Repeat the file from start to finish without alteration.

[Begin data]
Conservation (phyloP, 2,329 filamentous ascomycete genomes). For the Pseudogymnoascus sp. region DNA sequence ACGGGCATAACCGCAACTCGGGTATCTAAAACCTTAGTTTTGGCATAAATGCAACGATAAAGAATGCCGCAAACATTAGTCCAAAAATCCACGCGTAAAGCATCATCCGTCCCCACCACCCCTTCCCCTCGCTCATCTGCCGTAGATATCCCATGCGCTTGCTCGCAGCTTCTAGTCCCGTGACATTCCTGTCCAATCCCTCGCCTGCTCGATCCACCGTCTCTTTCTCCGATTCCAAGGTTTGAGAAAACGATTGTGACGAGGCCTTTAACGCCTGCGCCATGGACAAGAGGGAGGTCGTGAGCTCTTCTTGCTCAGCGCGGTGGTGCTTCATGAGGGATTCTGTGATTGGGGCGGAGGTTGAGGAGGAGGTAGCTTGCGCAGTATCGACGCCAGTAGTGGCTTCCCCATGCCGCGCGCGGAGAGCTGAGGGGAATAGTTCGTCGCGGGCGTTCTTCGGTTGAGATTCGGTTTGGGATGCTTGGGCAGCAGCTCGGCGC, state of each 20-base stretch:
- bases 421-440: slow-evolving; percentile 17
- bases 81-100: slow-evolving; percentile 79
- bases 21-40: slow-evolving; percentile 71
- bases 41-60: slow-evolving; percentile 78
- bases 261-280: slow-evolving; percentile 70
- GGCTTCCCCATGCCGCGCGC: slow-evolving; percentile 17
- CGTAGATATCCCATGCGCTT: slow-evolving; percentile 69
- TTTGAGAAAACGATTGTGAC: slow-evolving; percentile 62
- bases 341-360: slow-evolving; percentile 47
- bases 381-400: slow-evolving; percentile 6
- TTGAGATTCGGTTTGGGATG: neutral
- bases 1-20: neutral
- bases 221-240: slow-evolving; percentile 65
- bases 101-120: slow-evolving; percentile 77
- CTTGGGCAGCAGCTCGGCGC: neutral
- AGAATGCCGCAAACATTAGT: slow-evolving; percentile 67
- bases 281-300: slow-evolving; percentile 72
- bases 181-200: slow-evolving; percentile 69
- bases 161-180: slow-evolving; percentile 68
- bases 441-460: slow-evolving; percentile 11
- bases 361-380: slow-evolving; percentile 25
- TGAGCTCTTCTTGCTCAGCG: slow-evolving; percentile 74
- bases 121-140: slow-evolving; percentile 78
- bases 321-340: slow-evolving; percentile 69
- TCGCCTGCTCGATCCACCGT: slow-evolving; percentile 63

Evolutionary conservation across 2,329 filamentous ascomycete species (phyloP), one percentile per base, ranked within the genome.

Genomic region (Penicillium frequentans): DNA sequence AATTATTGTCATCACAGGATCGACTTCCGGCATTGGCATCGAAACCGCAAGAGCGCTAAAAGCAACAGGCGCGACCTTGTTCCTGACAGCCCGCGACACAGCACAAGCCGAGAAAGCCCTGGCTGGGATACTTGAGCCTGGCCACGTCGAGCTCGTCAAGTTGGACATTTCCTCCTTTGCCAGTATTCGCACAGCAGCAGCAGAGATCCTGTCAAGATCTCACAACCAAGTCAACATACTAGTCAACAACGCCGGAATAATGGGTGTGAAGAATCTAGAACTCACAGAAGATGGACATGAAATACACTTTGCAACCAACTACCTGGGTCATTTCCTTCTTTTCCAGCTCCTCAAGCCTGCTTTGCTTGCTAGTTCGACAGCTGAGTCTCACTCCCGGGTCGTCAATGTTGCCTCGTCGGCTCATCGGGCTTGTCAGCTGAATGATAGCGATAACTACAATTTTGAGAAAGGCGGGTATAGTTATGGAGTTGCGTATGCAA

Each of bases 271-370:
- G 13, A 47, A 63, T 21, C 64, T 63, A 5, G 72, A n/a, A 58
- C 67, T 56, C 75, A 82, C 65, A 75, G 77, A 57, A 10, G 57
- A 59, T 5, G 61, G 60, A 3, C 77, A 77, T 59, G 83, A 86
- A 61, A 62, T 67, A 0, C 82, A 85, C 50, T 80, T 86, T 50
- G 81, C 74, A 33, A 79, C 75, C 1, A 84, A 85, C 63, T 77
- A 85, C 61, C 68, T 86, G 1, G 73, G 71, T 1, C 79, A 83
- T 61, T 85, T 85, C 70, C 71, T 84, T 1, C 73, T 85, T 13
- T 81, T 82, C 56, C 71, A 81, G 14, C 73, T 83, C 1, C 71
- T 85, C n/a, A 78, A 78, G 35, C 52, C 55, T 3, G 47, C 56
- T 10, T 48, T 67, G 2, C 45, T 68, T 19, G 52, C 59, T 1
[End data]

Conservation (phyloP, 2,329 filamentous ascomycete genomes). For the Pseudogymnoascus sp. region DNA sequence ACGGGCATAACCGCAACTCGGGTATCTAAAACCTTAGTTTTGGCATAAATGCAACGATAAAGAATGCCGCAAACATTAGTCCAAAAATCCACGCGTAAAGCATCATCCGTCCCCACCACCCCTTCCCCTCGCTCATCTGCCGTAGATATCCCATGCGCTTGCTCGCAGCTTCTAGTCCCGTGACATTCCTGTCCAATCCCTCGCCTGCTCGATCCACCGTCTCTTTCTCCGATTCCAAGGTTTGAGAAAACGATTGTGACGAGGCCTTTAACGCCTGCGCCATGGACAAGAGGGAGGTCGTGAGCTCTTCTTGCTCAGCGCGGTGGTGCTTCATGAGGGATTCTGTGATTGGGGCGGAGGTTGAGGAGGAGGTAGCTTGCGCAGTATCGACGCCAGTAGTGGCTTCCCCATGCCGCGCGCGGAGAGCTGAGGGGAATAGTTCGTCGCGGGCGTTCTTCGGTTGAGATTCGGTTTGGGATGCTTGGGCAGCAGCTCGGCGC, state of each 20-base stretch:
- bases 421-440: slow-evolving; percentile 17
- bases 81-100: slow-evolving; percentile 79
- bases 21-40: slow-evolving; percentile 71
- bases 41-60: slow-evolving; percentile 78
- bases 261-280: slow-evolving; percentile 70
- GGCTTCCCCATGCCGCGCGC: slow-evolving; percentile 17
- CGTAGATATCCCATGCGCTT: slow-evolving; percentile 69
- TTTGAGAAAACGATTGTGAC: slow-evolving; percentile 62
- bases 341-360: slow-evolving; percentile 47
- bases 381-400: slow-evolving; percentile 6
- TTGAGATTCGGTTTGGGATG: neutral
- bases 1-20: neutral
- bases 221-240: slow-evolving; percentile 65
- bases 101-120: slow-evolving; percentile 77
- CTTGGGCAGCAGCTCGGCGC: neutral
- AGAATGCCGCAAACATTAGT: slow-evolving; percentile 67
- bases 281-300: slow-evolving; percentile 72
- bases 181-200: slow-evolving; percentile 69
- bases 161-180: slow-evolving; percentile 68
- bases 441-460: slow-evolving; percentile 11
- bases 361-380: slow-evolving; percentile 25
- TGAGCTCTTCTTGCTCAGCG: slow-evolving; percentile 74
- bases 121-140: slow-evolving; percentile 78
- bases 321-340: slow-evolving; percentile 69
- TCGCCTGCTCGATCCACCGT: slow-evolving; percentile 63

Evolutionary conservation across 2,329 filamentous ascomycete species (phyloP), one percentile per base, ranked within the genome.

Genomic region (Penicillium frequentans): DNA sequence AATTATTGTCATCACAGGATCGACTTCCGGCATTGGCATCGAAACCGCAAGAGCGCTAAAAGCAACAGGCGCGACCTTGTTCCTGACAGCCCGCGACACAGCACAAGCCGAGAAAGCCCTGGCTGGGATACTTGAGCCTGGCCACGTCGAGCTCGTCAAGTTGGACATTTCCTCCTTTGCCAGTATTCGCACAGCAGCAGCAGAGATCCTGTCAAGATCTCACAACCAAGTCAACATACTAGTCAACAACGCCGGAATAATGGGTGTGAAGAATCTAGAACTCACAGAAGATGGACATGAAATACACTTTGCAACCAACTACCTGGGTCATTTCCTTCTTTTCCAGCTCCTCAAGCCTGCTTTGCTTGCTAGTTCGACAGCTGAGTCTCACTCCCGGGTCGTCAATGTTGCCTCGTCGGCTCATCGGGCTTGTCAGCTGAATGATAGCGATAACTACAATTTTGAGAAAGGCGGGTATAGTTATGGAGTTGCGTATGCAA

Each of bases 271-370:
- G 13, A 47, A 63, T 21, C 64, T 63, A 5, G 72, A n/a, A 58
- C 67, T 56, C 75, A 82, C 65, A 75, G 77, A 57, A 10, G 57
- A 59, T 5, G 61, G 60, A 3, C 77, A 77, T 59, G 83, A 86
- A 61, A 62, T 67, A 0, C 82, A 85, C 50, T 80, T 86, T 50
- G 81, C 74, A 33, A 79, C 75, C 1, A 84, A 85, C 63, T 77
- A 85, C 61, C 68, T 86, G 1, G 73, G 71, T 1, C 79, A 83
- T 61, T 85, T 85, C 70, C 71, T 84, T 1, C 73, T 85, T 13
- T 81, T 82, C 56, C 71, A 81, G 14, C 73, T 83, C 1, C 71
- T 85, C n/a, A 78, A 78, G 35, C 52, C 55, T 3, G 47, C 56
- T 10, T 48, T 67, G 2, C 45, T 68, T 19, G 52, C 59, T 1